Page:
Transcription factors regulate distinct networks of genes in specific tissues, yet understanding how these networks are coordinated temporally and spatially to promote animal development and homeostasis is extremely challenging. Here, I propose to study how gene regulatory networks promote a developmental program (molting) using the simplicity of the model nematode C. elegans. I will test the hypothesis that nuclear hormone receptor regulation of core elements of the molting network are conserved between free-living and parasitic nematodes by comparing the C. elegans molt network to that of the human parasite, B. malayi. Since arriving at UCSF, I have been awarded both Terry Fox Foundation and Canadian Institutes of Health postdoctoral fellowships for work that explored how nuclear hormone receptors promote organ development and innate immunity in C. elegans. Two nuclear hormone receptors (NHR-23 and NHR-25) are key regulators of C. elegans molting, and I will investigate the roles of these transcription factors in the molting network. Hee I propose to: i) define the components of the C. elegans molting network;ii) define functional modules in the C. elegans molt, tissues of action and spatial regulation;and iii) extend my C. elegans findings into the human parasite, B. malayi.
These aims will be achieved through a combination of ChIP-seq, proteomics, data mining, quantitative genetic analysis, genome editing, and standard C. elegans techniques. Combining the focused genetic approach with an unbiased systems approach will deliver genes/proteins that change during the molt, identify direct and indirect targets of NHR-23 and NHR-25, and determine the factors involved in temporal and spatial regulation of select groups of molting genes. In the long-term, I will investigate the mechanisms of transcriptional coordination in an intact animal. To achieve these aims, I will acquire new training from my co-mentors Dr. Keith Yamamoto (ChIP-seq) and Dr. Nevan Krogan (bioinformatics analysis/ programming, mass spectrometry, quantitative genetic analysis), and from my Advisory Group members Dr. Alison Frand (molting physiology) and Dr. Judy Sakanari (B. malayi culture/physiology). My rigorous career plan, and outstanding and comprehensive mentoring team will put me in a strong position to secure an independent position in a U.S. academic institution. The renowned community spirit of UCSF combined with its rich technical, scientific, and professional development resources will provide an ideal incubator for me to develop this project and prepare for independence. A K99/R00 grant will allow me to build on my expertise in C. elegans nuclear hormone receptors and gene expression, using both unbiased systems approaches and focused genetics/cell biology, to study developmental gene regulatory networks in the context of an entire animal. This work will provide insight into the structure and evolution of transcriptional networks, and extension of this knowledge to B. malayi will pave the way for investigations into molting as an intervention point in treating parasitic nematodes, which burden 2.9 billion people globally.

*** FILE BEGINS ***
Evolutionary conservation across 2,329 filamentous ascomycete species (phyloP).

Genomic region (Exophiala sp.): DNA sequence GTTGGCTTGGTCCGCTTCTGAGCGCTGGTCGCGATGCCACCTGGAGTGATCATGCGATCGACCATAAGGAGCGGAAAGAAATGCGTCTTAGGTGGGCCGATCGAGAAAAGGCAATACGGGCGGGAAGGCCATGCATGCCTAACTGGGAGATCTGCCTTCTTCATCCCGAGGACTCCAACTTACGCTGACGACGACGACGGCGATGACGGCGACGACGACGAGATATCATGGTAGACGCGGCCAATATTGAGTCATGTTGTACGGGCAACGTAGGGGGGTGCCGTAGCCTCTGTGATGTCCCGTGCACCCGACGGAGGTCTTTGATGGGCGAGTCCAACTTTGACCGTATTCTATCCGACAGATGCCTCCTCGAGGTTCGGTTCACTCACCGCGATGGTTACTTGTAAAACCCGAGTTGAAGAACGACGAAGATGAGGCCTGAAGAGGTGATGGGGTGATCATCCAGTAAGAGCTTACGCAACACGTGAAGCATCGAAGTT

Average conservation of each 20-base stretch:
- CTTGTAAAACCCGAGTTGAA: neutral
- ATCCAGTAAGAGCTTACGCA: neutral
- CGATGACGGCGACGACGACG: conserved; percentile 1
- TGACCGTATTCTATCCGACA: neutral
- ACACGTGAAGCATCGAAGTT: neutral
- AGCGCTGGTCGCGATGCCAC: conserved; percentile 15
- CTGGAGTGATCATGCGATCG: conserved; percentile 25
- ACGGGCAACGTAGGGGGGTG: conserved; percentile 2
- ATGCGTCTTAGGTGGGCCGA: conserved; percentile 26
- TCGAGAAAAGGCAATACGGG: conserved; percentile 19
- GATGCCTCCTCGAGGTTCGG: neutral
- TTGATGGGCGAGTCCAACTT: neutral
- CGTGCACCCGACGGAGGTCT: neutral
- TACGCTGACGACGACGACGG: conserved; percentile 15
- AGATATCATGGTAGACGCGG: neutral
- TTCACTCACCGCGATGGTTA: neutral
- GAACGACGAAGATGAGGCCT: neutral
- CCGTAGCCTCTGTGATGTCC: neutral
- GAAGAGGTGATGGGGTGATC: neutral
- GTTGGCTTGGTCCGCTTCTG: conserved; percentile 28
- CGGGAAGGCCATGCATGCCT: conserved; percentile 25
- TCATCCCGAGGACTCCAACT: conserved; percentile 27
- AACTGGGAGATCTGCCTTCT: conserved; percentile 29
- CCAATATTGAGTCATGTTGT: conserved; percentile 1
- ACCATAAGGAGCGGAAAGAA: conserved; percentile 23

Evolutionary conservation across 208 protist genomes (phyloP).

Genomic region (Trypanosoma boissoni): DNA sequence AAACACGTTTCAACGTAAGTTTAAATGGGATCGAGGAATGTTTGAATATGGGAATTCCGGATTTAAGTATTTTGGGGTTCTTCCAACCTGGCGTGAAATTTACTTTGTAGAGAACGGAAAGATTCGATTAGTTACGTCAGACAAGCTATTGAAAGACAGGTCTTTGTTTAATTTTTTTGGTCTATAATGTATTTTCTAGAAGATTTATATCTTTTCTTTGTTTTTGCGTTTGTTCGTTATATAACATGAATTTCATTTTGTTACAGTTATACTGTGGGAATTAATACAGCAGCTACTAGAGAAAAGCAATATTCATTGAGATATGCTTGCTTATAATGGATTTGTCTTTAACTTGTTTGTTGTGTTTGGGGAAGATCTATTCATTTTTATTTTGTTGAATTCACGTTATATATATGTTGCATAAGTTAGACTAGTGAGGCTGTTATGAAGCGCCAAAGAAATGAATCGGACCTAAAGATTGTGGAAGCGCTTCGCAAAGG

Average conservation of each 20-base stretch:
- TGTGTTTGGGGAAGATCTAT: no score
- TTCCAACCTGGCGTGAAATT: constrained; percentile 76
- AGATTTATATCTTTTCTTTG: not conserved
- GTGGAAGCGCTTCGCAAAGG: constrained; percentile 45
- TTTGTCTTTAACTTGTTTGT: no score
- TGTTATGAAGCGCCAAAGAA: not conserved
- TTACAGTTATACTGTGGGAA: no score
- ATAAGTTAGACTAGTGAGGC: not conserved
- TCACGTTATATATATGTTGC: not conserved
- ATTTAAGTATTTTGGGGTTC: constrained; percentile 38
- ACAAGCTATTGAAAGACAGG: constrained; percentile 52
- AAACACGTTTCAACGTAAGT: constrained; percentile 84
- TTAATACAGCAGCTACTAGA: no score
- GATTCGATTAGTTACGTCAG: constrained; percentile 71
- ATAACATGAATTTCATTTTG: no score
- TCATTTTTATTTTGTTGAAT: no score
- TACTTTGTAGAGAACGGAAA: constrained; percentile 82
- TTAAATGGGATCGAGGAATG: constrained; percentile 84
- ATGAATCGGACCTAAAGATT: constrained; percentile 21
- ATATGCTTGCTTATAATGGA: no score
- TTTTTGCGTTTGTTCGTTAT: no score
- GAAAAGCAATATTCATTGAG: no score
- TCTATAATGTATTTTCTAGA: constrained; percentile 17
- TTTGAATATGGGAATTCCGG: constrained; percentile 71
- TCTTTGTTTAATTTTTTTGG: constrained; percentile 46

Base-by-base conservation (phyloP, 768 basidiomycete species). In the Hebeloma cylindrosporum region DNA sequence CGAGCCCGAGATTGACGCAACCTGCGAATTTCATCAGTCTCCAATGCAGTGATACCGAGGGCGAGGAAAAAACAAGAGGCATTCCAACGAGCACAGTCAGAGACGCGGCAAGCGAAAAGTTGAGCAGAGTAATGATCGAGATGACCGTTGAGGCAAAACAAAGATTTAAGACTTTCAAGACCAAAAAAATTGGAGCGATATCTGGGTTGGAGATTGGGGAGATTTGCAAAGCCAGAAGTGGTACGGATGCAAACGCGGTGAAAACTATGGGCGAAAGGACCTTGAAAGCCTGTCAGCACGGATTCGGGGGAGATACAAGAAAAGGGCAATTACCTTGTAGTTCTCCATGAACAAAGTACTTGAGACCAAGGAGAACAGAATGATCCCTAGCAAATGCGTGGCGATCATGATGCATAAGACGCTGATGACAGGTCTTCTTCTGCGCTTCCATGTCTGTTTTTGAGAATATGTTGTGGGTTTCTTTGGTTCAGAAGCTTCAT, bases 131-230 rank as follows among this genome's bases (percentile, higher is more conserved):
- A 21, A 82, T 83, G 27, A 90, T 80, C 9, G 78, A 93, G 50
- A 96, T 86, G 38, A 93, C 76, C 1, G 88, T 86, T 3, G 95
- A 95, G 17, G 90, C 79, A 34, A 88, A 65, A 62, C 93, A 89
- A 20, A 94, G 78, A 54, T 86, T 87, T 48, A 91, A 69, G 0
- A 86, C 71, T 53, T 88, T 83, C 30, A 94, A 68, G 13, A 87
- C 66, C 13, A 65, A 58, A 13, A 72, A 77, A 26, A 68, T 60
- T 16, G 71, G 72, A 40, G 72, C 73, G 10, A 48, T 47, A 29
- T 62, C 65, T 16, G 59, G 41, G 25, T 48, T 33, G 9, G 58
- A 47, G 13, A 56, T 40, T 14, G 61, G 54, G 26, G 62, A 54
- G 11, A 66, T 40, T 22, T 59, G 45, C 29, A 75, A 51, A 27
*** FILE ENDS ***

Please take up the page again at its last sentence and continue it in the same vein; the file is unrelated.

Public Health Relevance

2.9 billion people worldwide are burdened with parasitic nematodes, yet we only have four drugs and they are losing their effectiveness. These parasitic nematodes cause significant pain, developmental and mental delay and mire developing countries in poverty, hampering the global economy. I will determine the mechanisms of a process unique to nematodes (molting) using a non-parasitic model nematode and extend my findings into the parasite, in an effort to provoke development of new, innovative drugs.

National Institute of Health (NIH)
Career Transition Award (K99)
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Special Emphasis Panel (ZGM1)
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Sesma, Michael A
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University of California San Francisco
Schools of Medicine
San Francisco
United States
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